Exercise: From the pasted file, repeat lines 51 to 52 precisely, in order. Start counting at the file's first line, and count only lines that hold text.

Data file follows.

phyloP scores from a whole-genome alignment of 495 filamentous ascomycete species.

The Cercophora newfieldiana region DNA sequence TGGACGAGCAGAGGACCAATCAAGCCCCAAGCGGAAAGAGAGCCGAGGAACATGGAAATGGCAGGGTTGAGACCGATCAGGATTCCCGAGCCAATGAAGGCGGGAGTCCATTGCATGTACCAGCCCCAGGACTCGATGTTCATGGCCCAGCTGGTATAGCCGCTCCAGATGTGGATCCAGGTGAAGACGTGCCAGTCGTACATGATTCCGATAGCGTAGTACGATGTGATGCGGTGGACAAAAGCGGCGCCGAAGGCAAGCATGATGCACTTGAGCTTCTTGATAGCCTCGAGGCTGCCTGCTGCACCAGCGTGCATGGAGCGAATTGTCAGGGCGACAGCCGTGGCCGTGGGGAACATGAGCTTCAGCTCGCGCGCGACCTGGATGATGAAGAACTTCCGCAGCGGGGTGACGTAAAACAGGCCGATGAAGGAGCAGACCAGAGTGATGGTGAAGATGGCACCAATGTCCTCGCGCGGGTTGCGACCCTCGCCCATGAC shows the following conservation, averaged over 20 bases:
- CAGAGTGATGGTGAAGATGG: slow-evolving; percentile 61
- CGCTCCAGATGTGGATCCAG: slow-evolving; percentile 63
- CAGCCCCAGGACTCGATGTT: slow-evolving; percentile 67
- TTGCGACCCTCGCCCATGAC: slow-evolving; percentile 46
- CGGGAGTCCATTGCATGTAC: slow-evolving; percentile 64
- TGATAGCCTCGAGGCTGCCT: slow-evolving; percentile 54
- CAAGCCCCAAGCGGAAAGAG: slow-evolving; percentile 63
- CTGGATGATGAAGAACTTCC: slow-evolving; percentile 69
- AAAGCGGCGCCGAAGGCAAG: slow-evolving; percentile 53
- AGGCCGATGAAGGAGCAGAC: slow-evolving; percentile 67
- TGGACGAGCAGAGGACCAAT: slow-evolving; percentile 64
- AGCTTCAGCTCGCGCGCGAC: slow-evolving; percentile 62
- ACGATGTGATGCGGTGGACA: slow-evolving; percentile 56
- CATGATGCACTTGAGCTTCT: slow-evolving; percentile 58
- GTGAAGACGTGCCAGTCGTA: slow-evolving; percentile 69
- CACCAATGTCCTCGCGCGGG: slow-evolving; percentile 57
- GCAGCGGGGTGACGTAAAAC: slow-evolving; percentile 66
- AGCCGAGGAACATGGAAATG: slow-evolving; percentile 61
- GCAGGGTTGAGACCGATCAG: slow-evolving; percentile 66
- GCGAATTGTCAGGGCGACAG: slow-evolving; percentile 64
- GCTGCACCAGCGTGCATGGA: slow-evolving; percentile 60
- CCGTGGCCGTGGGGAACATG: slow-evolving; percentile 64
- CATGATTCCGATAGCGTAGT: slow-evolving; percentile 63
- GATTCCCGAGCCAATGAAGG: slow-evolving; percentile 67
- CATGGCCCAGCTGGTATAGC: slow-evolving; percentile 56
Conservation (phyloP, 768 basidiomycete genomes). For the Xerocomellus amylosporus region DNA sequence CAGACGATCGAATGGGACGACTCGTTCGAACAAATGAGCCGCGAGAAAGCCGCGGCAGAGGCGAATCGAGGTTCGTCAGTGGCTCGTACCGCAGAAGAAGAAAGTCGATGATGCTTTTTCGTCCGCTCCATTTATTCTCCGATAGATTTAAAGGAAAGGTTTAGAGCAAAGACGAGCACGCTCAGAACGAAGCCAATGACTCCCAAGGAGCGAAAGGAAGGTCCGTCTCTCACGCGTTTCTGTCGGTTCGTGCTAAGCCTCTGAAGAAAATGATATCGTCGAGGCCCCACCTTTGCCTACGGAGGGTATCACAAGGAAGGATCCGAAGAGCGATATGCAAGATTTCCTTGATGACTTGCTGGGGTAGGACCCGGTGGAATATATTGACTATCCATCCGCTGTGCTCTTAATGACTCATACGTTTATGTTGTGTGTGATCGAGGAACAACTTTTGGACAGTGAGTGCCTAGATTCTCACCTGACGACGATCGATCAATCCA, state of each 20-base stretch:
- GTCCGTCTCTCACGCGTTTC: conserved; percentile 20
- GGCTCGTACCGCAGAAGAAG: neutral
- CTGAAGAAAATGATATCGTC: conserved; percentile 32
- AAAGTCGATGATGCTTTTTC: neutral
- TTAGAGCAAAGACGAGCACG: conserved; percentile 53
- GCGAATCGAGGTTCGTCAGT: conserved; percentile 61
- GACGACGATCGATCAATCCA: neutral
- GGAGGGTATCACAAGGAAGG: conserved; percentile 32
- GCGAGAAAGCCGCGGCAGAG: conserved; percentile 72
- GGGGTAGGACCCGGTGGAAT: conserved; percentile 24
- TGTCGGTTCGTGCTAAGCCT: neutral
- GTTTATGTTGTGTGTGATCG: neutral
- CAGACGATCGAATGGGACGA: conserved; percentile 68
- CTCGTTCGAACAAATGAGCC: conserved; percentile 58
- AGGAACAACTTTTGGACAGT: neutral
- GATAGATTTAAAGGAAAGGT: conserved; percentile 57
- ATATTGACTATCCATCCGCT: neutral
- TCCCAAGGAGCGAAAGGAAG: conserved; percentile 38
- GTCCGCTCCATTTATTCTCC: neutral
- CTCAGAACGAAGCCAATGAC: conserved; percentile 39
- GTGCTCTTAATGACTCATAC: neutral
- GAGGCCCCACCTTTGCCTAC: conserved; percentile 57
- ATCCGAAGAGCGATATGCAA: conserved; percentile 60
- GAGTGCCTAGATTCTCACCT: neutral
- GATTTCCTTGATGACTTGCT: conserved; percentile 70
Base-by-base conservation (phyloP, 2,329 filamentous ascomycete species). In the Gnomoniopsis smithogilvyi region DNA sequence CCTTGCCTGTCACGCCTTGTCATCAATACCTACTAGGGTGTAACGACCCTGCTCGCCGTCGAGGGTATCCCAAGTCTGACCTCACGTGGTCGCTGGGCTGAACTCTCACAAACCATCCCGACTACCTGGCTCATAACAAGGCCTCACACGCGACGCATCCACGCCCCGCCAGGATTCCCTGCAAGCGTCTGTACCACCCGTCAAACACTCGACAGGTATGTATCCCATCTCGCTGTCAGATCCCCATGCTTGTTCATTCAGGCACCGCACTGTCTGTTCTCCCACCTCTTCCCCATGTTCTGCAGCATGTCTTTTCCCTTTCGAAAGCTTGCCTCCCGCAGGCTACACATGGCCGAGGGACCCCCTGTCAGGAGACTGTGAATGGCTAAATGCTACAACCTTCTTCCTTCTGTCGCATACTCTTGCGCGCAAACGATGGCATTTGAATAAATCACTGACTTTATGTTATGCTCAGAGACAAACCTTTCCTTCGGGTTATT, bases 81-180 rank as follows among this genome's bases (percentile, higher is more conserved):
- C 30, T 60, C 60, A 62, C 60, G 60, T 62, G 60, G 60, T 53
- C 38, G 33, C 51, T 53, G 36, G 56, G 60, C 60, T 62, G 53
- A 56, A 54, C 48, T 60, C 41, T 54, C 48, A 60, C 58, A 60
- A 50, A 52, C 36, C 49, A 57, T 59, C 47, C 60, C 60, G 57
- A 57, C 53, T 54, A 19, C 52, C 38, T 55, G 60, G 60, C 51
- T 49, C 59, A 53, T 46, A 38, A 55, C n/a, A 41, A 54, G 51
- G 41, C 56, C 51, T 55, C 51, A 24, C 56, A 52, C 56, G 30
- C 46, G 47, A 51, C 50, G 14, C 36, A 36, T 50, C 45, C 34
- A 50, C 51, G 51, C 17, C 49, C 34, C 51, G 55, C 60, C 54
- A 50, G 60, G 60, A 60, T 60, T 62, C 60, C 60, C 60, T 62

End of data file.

- ATCCGAAGAGCGATATGCAA: conserved; percentile 60
- GAGTGCCTAGATTCTCACCT: neutral